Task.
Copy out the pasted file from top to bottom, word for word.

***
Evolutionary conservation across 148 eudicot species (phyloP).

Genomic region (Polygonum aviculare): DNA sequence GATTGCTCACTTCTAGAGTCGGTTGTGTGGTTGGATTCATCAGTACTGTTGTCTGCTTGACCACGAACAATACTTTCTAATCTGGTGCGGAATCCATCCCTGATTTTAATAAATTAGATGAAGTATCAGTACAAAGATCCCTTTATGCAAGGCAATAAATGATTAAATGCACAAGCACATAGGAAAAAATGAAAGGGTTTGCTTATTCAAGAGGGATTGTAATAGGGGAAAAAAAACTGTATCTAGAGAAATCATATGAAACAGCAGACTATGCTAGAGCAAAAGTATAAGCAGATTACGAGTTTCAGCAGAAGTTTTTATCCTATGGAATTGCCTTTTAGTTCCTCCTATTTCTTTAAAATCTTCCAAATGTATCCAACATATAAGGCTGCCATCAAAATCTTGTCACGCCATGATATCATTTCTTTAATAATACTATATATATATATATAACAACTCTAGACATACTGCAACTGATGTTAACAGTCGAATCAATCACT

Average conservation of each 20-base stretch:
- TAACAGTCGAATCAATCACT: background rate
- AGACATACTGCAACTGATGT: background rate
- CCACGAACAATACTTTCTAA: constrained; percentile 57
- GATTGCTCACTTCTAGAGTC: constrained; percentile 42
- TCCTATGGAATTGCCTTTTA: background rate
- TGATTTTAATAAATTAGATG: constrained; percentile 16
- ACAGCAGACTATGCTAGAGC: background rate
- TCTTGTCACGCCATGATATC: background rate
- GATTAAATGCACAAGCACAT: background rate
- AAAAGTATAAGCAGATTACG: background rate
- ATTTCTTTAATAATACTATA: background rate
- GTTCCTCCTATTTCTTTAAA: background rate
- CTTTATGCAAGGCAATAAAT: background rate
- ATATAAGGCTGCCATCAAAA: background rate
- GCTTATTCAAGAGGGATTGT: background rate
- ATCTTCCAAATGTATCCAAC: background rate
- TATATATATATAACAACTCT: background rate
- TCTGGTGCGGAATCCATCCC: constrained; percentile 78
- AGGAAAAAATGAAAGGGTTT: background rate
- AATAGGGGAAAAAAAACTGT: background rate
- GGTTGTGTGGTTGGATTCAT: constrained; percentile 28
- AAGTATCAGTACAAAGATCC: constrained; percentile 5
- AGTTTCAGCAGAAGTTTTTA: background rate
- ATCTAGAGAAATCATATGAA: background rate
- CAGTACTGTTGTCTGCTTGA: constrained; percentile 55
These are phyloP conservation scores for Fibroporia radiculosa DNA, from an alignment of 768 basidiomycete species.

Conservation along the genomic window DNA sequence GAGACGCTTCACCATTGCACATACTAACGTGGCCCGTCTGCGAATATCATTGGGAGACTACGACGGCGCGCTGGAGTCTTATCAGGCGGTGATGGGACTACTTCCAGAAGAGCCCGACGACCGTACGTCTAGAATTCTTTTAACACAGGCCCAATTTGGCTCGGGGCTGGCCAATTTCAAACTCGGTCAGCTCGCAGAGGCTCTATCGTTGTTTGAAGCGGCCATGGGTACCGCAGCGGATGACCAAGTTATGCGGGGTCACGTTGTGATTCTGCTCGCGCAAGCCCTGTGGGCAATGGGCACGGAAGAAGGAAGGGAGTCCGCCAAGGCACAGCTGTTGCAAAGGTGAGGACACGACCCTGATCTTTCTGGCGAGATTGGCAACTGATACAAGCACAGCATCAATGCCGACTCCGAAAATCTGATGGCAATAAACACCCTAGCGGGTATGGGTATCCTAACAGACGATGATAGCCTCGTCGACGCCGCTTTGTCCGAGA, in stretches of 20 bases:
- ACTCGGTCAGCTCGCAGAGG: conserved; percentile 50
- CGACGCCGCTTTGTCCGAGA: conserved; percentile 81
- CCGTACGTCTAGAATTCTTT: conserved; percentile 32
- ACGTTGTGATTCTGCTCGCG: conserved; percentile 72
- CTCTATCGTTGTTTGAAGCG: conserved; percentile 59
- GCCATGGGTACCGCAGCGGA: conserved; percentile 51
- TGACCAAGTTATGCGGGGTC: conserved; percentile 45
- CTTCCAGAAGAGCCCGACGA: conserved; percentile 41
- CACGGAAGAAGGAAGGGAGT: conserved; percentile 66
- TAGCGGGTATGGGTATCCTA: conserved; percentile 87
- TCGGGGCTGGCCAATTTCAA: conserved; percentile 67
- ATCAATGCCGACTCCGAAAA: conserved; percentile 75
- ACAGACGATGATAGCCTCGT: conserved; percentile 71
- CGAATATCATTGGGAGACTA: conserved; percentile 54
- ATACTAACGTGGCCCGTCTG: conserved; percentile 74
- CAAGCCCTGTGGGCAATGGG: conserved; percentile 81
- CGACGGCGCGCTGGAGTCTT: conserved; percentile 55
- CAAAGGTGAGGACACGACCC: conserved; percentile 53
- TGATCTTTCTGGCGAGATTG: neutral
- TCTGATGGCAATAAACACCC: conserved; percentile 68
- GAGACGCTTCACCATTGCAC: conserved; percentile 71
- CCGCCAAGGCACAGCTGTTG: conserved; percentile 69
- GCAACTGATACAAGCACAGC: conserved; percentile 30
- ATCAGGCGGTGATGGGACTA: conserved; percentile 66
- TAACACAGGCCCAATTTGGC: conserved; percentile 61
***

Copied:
Evolutionary conservation across 148 eudicot species (phyloP).

Genomic region (Polygonum aviculare): DNA sequence GATTGCTCACTTCTAGAGTCGGTTGTGTGGTTGGATTCATCAGTACTGTTGTCTGCTTGACCACGAACAATACTTTCTAATCTGGTGCGGAATCCATCCCTGATTTTAATAAATTAGATGAAGTATCAGTACAAAGATCCCTTTATGCAAGGCAATAAATGATTAAATGCACAAGCACATAGGAAAAAATGAAAGGGTTTGCTTATTCAAGAGGGATTGTAATAGGGGAAAAAAAACTGTATCTAGAGAAATCATATGAAACAGCAGACTATGCTAGAGCAAAAGTATAAGCAGATTACGAGTTTCAGCAGAAGTTTTTATCCTATGGAATTGCCTTTTAGTTCCTCCTATTTCTTTAAAATCTTCCAAATGTATCCAACATATAAGGCTGCCATCAAAATCTTGTCACGCCATGATATCATTTCTTTAATAATACTATATATATATATATAACAACTCTAGACATACTGCAACTGATGTTAACAGTCGAATCAATCACT

Average conservation of each 20-base stretch:
- TAACAGTCGAATCAATCACT: background rate
- AGACATACTGCAACTGATGT: background rate
- CCACGAACAATACTTTCTAA: constrained; percentile 57
- GATTGCTCACTTCTAGAGTC: constrained; percentile 42
- TCCTATGGAATTGCCTTTTA: background rate
- TGATTTTAATAAATTAGATG: constrained; percentile 16
- ACAGCAGACTATGCTAGAGC: background rate
- TCTTGTCACGCCATGATATC: background rate
- GATTAAATGCACAAGCACAT: background rate
- AAAAGTATAAGCAGATTACG: background rate
- ATTTCTTTAATAATACTATA: background rate
- GTTCCTCCTATTTCTTTAAA: background rate
- CTTTATGCAAGGCAATAAAT: background rate
- ATATAAGGCTGCCATCAAAA: background rate
- GCTTATTCAAGAGGGATTGT: background rate
- ATCTTCCAAATGTATCCAAC: background rate
- TATATATATATAACAACTCT: background rate
- TCTGGTGCGGAATCCATCCC: constrained; percentile 78
- AGGAAAAAATGAAAGGGTTT: background rate
- AATAGGGGAAAAAAAACTGT: background rate
- GGTTGTGTGGTTGGATTCAT: constrained; percentile 28
- AAGTATCAGTACAAAGATCC: constrained; percentile 5
- AGTTTCAGCAGAAGTTTTTA: background rate
- ATCTAGAGAAATCATATGAA: background rate
- CAGTACTGTTGTCTGCTTGA: constrained; percentile 55
These are phyloP conservation scores for Fibroporia radiculosa DNA, from an alignment of 768 basidiomycete species.

Conservation along the genomic window DNA sequence GAGACGCTTCACCATTGCACATACTAACGTGGCCCGTCTGCGAATATCATTGGGAGACTACGACGGCGCGCTGGAGTCTTATCAGGCGGTGATGGGACTACTTCCAGAAGAGCCCGACGACCGTACGTCTAGAATTCTTTTAACACAGGCCCAATTTGGCTCGGGGCTGGCCAATTTCAAACTCGGTCAGCTCGCAGAGGCTCTATCGTTGTTTGAAGCGGCCATGGGTACCGCAGCGGATGACCAAGTTATGCGGGGTCACGTTGTGATTCTGCTCGCGCAAGCCCTGTGGGCAATGGGCACGGAAGAAGGAAGGGAGTCCGCCAAGGCACAGCTGTTGCAAAGGTGAGGACACGACCCTGATCTTTCTGGCGAGATTGGCAACTGATACAAGCACAGCATCAATGCCGACTCCGAAAATCTGATGGCAATAAACACCCTAGCGGGTATGGGTATCCTAACAGACGATGATAGCCTCGTCGACGCCGCTTTGTCCGAGA, in stretches of 20 bases:
- ACTCGGTCAGCTCGCAGAGG: conserved; percentile 50
- CGACGCCGCTTTGTCCGAGA: conserved; percentile 81
- CCGTACGTCTAGAATTCTTT: conserved; percentile 32
- ACGTTGTGATTCTGCTCGCG: conserved; percentile 72
- CTCTATCGTTGTTTGAAGCG: conserved; percentile 59
- GCCATGGGTACCGCAGCGGA: conserved; percentile 51
- TGACCAAGTTATGCGGGGTC: conserved; percentile 45
- CTTCCAGAAGAGCCCGACGA: conserved; percentile 41
- CACGGAAGAAGGAAGGGAGT: conserved; percentile 66
- TAGCGGGTATGGGTATCCTA: conserved; percentile 87
- TCGGGGCTGGCCAATTTCAA: conserved; percentile 67
- ATCAATGCCGACTCCGAAAA: conserved; percentile 75
- ACAGACGATGATAGCCTCGT: conserved; percentile 71
- CGAATATCATTGGGAGACTA: conserved; percentile 54
- ATACTAACGTGGCCCGTCTG: conserved; percentile 74
- CAAGCCCTGTGGGCAATGGG: conserved; percentile 81
- CGACGGCGCGCTGGAGTCTT: conserved; percentile 55
- CAAAGGTGAGGACACGACCC: conserved; percentile 53
- TGATCTTTCTGGCGAGATTG: neutral
- TCTGATGGCAATAAACACCC: conserved; percentile 68
- GAGACGCTTCACCATTGCAC: conserved; percentile 71
- CCGCCAAGGCACAGCTGTTG: conserved; percentile 69
- GCAACTGATACAAGCACAGC: conserved; percentile 30
- ATCAGGCGGTGATGGGACTA: conserved; percentile 66
- TAACACAGGCCCAATTTGGC: conserved; percentile 61